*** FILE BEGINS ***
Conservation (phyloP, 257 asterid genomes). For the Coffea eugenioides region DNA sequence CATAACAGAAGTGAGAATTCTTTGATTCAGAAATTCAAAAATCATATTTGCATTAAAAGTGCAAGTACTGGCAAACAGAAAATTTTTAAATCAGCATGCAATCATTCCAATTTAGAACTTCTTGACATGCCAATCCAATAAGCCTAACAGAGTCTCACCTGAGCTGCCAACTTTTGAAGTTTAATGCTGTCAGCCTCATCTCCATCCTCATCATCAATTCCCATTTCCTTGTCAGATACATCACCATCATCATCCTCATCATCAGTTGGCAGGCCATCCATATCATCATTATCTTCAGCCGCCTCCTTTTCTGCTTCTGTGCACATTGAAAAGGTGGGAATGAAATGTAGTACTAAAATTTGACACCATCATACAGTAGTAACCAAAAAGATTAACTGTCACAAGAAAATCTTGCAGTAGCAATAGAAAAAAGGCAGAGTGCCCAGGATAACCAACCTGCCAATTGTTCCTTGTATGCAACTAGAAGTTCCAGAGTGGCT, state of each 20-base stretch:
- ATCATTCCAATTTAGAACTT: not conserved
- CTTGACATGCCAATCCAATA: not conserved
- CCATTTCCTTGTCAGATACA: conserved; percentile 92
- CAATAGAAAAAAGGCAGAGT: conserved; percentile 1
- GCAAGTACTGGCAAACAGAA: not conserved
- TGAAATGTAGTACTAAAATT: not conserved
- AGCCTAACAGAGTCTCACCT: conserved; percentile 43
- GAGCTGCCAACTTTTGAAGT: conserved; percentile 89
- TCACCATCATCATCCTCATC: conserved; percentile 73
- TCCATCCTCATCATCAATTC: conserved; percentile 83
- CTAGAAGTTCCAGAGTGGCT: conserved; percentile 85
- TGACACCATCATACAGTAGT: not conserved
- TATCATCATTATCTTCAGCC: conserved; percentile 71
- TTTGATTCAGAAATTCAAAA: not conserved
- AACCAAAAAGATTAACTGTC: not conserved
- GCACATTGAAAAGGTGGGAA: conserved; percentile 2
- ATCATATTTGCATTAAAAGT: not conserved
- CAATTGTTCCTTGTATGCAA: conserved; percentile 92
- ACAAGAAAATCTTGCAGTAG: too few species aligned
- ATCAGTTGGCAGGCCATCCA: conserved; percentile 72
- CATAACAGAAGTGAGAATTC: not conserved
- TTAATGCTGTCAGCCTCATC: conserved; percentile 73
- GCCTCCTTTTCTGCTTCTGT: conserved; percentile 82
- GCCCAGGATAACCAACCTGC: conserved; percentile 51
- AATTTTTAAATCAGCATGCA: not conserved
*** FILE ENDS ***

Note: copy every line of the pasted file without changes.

Conservation (phyloP, 257 asterid genomes). For the Coffea eugenioides region DNA sequence CATAACAGAAGTGAGAATTCTTTGATTCAGAAATTCAAAAATCATATTTGCATTAAAAGTGCAAGTACTGGCAAACAGAAAATTTTTAAATCAGCATGCAATCATTCCAATTTAGAACTTCTTGACATGCCAATCCAATAAGCCTAACAGAGTCTCACCTGAGCTGCCAACTTTTGAAGTTTAATGCTGTCAGCCTCATCTCCATCCTCATCATCAATTCCCATTTCCTTGTCAGATACATCACCATCATCATCCTCATCATCAGTTGGCAGGCCATCCATATCATCATTATCTTCAGCCGCCTCCTTTTCTGCTTCTGTGCACATTGAAAAGGTGGGAATGAAATGTAGTACTAAAATTTGACACCATCATACAGTAGTAACCAAAAAGATTAACTGTCACAAGAAAATCTTGCAGTAGCAATAGAAAAAAGGCAGAGTGCCCAGGATAACCAACCTGCCAATTGTTCCTTGTATGCAACTAGAAGTTCCAGAGTGGCT, state of each 20-base stretch:
- ATCATTCCAATTTAGAACTT: not conserved
- CTTGACATGCCAATCCAATA: not conserved
- CCATTTCCTTGTCAGATACA: conserved; percentile 92
- CAATAGAAAAAAGGCAGAGT: conserved; percentile 1
- GCAAGTACTGGCAAACAGAA: not conserved
- TGAAATGTAGTACTAAAATT: not conserved
- AGCCTAACAGAGTCTCACCT: conserved; percentile 43
- GAGCTGCCAACTTTTGAAGT: conserved; percentile 89
- TCACCATCATCATCCTCATC: conserved; percentile 73
- TCCATCCTCATCATCAATTC: conserved; percentile 83
- CTAGAAGTTCCAGAGTGGCT: conserved; percentile 85
- TGACACCATCATACAGTAGT: not conserved
- TATCATCATTATCTTCAGCC: conserved; percentile 71
- TTTGATTCAGAAATTCAAAA: not conserved
- AACCAAAAAGATTAACTGTC: not conserved
- GCACATTGAAAAGGTGGGAA: conserved; percentile 2
- ATCATATTTGCATTAAAAGT: not conserved
- CAATTGTTCCTTGTATGCAA: conserved; percentile 92
- ACAAGAAAATCTTGCAGTAG: too few species aligned
- ATCAGTTGGCAGGCCATCCA: conserved; percentile 72
- CATAACAGAAGTGAGAATTC: not conserved
- TTAATGCTGTCAGCCTCATC: conserved; percentile 73
- GCCTCCTTTTCTGCTTCTGT: conserved; percentile 82
- GCCCAGGATAACCAACCTGC: conserved; percentile 51
- AATTTTTAAATCAGCATGCA: not conserved